"Where do you think you're going?"
She was astonished that he'd even ask. "To look..."
"Not tonight you aren't."
She wrenched away from him. "I have to find him!" she shouted. "Don't you understand? He's lost and he's hurt and I have to find him."
"We all want to find him," Peter said, his voice steady, placating. "But not tonight. We'll find him tomorrow, but tonight you have to sleep. You have to eat. It won't do Vincent any good if you collapse."
Her mind saw the sense in what he said, but her heart resisted even when he took her arm again and drew her to the van.
All the way back to town she slumped against the door, staring out at the moonless sky.
While the rest of them searched, Peter had found the town's one motel and rented enough rooms for everyone to have a bed. When their little caravan pulled up in the little parking lot, he assumed control, assigning roommates and passing out keys. Finally he turned to Catherine. "I thought you and Jamie... but Jamie can go in with Brooke and Rebecca, if you like."
"No," she said hastily. "No. Jamie and I will be fine." She managed to smile at Jamie. "I think I'll be glad of the company."
In addition to finding the motel and providing lunch, Peter had also managed to secure Catherine's personal items from the wrecked rental van; she was relieved to find clothes and toiletries waiting in her room.
After a short break to wash up, all the searchers gathered in the room Father and Peter would share for the night. Peter had ordered pizza and soft drinks; Jamie and Michael spread out maps and leaned over them, marking out where they'd searched and where they hadn't, formulating a search plan for tomorrow.
Catherine sank unfeeling into a chair and accepted the plastic cup of soda someone pressed into her hand. She drank absently, only now aware of how dry her throat was after a day of climbing and calling.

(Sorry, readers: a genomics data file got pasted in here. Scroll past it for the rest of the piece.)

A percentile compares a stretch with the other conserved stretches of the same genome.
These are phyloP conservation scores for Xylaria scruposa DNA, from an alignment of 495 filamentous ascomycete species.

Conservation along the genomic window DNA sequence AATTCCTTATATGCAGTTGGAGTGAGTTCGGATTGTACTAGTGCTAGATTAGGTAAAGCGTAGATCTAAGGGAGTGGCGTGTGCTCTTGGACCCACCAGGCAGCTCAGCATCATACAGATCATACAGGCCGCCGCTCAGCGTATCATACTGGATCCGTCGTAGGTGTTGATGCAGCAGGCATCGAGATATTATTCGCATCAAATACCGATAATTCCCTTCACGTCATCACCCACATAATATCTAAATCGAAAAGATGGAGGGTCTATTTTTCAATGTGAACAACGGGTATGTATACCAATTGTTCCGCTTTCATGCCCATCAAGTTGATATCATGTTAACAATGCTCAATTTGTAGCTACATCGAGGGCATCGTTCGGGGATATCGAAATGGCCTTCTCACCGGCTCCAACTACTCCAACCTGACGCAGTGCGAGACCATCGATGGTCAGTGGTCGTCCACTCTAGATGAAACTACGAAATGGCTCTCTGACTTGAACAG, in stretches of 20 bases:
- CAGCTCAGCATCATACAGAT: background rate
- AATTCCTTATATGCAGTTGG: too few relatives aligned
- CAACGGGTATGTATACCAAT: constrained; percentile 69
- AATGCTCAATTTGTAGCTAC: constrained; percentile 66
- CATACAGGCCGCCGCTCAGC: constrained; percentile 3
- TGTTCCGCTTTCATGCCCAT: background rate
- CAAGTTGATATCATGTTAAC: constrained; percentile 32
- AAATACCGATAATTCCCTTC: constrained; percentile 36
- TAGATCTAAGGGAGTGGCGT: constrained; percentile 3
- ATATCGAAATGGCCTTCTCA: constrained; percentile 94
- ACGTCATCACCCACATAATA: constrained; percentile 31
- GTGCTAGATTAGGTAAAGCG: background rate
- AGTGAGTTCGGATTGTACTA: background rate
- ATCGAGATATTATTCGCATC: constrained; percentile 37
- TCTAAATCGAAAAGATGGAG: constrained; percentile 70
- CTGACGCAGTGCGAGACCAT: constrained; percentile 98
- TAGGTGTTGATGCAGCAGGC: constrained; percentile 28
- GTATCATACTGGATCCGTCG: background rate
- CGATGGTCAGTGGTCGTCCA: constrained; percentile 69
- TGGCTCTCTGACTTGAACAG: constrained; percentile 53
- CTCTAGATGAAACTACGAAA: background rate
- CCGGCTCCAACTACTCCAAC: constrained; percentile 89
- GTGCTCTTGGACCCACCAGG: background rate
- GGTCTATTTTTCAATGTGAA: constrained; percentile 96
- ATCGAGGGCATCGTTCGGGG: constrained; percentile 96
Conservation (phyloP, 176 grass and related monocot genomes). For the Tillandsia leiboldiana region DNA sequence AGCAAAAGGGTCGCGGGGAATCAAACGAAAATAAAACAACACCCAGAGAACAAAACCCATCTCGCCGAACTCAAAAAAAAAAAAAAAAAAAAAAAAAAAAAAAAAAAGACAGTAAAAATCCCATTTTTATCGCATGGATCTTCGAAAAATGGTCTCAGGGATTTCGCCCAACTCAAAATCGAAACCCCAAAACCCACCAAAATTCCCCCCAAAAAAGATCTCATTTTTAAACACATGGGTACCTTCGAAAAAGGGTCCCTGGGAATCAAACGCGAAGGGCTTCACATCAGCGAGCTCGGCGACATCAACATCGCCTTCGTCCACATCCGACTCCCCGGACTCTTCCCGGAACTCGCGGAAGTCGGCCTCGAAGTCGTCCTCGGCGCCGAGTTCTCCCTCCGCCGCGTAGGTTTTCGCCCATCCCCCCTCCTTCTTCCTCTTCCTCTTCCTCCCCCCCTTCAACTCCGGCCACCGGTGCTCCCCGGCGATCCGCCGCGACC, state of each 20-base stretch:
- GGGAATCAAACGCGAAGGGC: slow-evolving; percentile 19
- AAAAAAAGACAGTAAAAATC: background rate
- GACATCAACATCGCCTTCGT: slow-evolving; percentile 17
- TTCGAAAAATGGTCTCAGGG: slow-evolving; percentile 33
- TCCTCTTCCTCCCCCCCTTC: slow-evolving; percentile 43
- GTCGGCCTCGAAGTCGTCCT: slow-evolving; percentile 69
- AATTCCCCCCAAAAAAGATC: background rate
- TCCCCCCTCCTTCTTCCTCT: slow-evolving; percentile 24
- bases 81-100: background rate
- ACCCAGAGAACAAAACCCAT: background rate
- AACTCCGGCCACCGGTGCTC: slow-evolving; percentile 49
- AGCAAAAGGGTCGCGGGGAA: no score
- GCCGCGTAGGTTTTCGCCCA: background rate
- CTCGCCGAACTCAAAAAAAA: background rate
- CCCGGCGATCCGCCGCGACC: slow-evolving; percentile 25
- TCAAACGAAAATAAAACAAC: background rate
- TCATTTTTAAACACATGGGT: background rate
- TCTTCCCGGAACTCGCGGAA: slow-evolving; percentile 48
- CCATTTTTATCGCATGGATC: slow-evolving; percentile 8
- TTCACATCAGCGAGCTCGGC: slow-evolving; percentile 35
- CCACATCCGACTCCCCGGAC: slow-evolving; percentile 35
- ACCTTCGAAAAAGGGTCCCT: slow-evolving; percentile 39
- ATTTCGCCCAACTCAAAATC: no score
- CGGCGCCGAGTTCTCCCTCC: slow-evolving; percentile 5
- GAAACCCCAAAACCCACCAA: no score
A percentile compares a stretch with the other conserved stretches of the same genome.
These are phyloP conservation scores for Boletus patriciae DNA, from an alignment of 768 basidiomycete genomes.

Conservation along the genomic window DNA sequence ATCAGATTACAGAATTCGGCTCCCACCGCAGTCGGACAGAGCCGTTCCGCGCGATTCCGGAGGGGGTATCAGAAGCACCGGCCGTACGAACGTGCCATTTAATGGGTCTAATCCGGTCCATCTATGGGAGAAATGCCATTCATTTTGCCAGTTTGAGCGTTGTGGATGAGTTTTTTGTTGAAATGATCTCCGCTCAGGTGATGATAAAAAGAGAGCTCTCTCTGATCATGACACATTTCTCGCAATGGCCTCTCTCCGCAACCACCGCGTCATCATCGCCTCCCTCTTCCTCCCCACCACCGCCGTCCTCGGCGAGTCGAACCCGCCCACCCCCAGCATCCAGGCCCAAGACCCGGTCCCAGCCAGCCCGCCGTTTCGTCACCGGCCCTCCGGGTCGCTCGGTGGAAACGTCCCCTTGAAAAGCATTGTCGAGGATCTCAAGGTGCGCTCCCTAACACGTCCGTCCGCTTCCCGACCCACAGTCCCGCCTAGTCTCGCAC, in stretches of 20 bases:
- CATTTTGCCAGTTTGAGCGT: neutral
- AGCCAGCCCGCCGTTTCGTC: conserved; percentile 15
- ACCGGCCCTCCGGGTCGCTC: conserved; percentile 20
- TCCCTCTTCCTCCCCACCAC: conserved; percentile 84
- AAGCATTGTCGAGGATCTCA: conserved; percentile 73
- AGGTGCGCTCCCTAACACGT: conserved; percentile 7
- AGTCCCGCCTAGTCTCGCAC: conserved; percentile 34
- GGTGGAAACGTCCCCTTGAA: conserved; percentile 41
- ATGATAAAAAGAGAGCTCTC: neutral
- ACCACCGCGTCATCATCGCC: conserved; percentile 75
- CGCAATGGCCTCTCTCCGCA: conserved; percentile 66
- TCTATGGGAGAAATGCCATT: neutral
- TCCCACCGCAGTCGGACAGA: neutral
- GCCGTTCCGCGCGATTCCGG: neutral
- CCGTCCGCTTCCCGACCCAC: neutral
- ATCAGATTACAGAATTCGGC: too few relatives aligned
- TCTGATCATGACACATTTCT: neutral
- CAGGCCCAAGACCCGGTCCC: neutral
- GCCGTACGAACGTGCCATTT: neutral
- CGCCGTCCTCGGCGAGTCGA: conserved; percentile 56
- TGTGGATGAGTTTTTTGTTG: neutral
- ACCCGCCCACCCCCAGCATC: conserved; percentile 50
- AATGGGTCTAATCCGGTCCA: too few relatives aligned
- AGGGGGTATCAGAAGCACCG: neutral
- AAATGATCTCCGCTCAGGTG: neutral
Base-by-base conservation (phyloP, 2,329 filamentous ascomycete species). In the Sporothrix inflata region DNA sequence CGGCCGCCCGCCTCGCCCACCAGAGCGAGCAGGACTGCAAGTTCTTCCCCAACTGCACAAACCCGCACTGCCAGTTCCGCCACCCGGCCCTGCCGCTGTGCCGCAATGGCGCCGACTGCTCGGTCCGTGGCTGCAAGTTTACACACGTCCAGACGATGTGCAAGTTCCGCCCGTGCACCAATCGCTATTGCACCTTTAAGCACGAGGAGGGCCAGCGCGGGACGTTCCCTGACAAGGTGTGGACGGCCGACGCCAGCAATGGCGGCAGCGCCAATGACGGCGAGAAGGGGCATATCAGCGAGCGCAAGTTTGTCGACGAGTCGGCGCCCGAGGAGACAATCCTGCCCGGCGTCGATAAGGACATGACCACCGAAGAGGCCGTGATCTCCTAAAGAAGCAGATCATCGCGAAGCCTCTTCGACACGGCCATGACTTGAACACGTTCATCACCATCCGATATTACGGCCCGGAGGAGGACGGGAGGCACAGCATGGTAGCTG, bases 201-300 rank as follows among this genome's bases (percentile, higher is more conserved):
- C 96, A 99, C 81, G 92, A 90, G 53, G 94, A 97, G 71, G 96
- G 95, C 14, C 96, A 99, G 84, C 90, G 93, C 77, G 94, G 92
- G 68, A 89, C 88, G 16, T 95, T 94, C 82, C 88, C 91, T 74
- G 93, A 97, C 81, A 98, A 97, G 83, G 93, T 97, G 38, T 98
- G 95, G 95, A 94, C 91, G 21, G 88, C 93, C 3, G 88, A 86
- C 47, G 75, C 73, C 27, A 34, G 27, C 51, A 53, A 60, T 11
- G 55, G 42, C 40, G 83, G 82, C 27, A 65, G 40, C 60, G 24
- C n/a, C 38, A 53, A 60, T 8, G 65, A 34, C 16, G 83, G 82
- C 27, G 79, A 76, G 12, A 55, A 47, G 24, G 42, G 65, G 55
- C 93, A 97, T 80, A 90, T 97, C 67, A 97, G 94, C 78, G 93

Once, she looked up to meet Father's gaze, sharp and recriminating. She couldn't summon anything resembling indignation in her own defense.
She chewed listlessly on a slice of ham and pineapple pizza someone gave her, but she was too scared to have much appetite. She hardly noticed when someone else took the cold remnants away.
At last people began to drift off toward their own rooms. Jamie caught Catherine's eye and nodded; Peter walked them to the door. "We'll find him, Cathy," he said, bending to hug her. His voice was pitched so only she could hear. "We will."
"I hope so, Peter," she whispered. "I hope so."
Catherine lay awake long after Jamie's breathing had settled into relaxed regularity. She'd known before when Vincent was in trouble, even when she had no reason to know. Perhaps, if she concentrated very hard, she could pick up some small sense of him. She made a conscious effort to relax, breathing deeply, centering herself. Then she deliberately opened her mind, banishing stray thoughts that drifted in. After a while, her head began to ache, and her right leg throbbed dully above the ankle. She flexed the ankle and sighed, and ran a hand over her ribs on the same side; for some odd reason, they'd begun to ache, too. Probably from lying in the same position for so long.
But she wasn't giving up. She shifted slightly and reached out again. Sometime during her effort exhaustion overcame her, and she slept.